BOX 6-4
The Global Pharma Health Fund Minilab

The Global Pharma Health Fund Minilab is a portable drug quality analysis toolkit (Kaale et al., 2011). The Minilab was designed to help control the proliferation of substandard and falsified drugs in countries with weak or absent regulatory systems (Jähnke et al., 2001).

The Minilab relies on a combination of accessible techniques for simple, fast, and reliable detection of falsified and substandard drugs. With the exception of running water and a flat surface on which to work, the kit contains all the labware, reagents, standards for comparison, and instructions necessary to run quality tests on many common medicines. Each Minilab fits into two suitcases for durable portability. Price and simplicity guided the kit’s design; the solvents and reagents used in the assessments are safe for use with very little training and are widely available and inexpensive. Each Minilab quality test costs no more than $3 to run (GPHF, 2012c; Kaale et al., 2011).


SOURCE: GPHF, 2012d.

The kit includes equipment and instructions for thin layer chromatography (TLC), chemical colorimetry, and disintegration tests, as well as a visual inspection protocol. Testing and inspection protocols and materials are included for more than 50 World Health Organization essential medicines, including reference standards for 63 drug compounds (GPHF, 2012a; Kaale et al., 2011). By using colorimetry, which tests for the identity of active ingredients, and TLC, which provides information about potency, the kit is capable of testing for the top three kinds of substandard and falsified drugs: those that contain no active ingredient, those that contain too little active ingredient, and those that contain the wrong active ingredient (GPHF, 2012c; Jähnke et al., 2001). Since the reliability of TLC is based in large part on the tester’s level of training, the Minilab attempts to simplify the analysis by providing reference tablets that can be used to prepare 100 percent and 80 percent dosage strengths for comparison (Kaale et al., 2011).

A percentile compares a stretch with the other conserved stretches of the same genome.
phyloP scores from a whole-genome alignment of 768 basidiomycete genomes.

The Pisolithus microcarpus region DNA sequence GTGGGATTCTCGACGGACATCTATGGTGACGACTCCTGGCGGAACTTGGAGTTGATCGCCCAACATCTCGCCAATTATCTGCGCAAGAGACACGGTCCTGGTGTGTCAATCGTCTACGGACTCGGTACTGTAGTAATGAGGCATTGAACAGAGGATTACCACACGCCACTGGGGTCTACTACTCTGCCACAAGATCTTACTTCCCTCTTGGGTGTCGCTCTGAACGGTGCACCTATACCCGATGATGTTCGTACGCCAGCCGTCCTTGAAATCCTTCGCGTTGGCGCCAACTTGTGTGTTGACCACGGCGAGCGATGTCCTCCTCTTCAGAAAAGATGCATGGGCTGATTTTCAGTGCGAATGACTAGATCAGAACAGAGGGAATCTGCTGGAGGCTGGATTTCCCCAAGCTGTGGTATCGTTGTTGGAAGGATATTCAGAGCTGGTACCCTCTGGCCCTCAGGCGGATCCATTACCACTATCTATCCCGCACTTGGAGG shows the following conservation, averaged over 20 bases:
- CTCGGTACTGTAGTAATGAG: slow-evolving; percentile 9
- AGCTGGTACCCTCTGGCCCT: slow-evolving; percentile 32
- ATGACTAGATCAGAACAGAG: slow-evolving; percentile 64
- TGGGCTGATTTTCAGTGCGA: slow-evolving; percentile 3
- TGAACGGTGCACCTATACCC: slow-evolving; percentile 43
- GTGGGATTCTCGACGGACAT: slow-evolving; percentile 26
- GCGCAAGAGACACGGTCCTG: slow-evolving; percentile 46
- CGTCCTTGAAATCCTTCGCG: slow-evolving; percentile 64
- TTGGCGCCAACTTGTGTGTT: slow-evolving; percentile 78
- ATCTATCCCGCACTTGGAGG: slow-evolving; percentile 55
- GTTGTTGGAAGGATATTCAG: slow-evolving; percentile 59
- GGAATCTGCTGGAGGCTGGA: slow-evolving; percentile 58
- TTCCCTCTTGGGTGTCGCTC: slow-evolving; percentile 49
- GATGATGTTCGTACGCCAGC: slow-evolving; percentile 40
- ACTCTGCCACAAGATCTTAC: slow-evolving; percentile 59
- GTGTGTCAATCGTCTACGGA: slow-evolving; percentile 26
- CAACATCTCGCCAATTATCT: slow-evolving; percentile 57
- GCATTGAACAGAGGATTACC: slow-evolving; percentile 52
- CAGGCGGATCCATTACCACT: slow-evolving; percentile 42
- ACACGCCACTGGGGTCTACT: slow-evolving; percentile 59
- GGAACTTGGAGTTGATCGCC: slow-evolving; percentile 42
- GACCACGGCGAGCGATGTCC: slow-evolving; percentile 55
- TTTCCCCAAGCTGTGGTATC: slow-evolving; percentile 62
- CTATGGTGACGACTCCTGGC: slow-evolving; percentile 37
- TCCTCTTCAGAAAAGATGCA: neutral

Currently, there are more than 500 Minilabs in 80 countries, and many prominent national and international organizations recommend the kits for field testing (GPHF, 2012c). The U.S. Pharmacopeial Convention distributes and administers trainings for Minilabs in developing countries through its Drug Quality and Information program, in collaboration with USAID (Smine and Hajjou, 2009). The lab has also been used by the WHO’s Roll Back Malaria program and by several local nongovernmental organizations in countries such as Tanzania and Ghana (Jähnke et al., 2001).

Field inspectors feed useful information about drug quality into the regulatory system. Regulators have higher-level controls to detect poor manufacturing and product quality in the market. Ultimately, no detection

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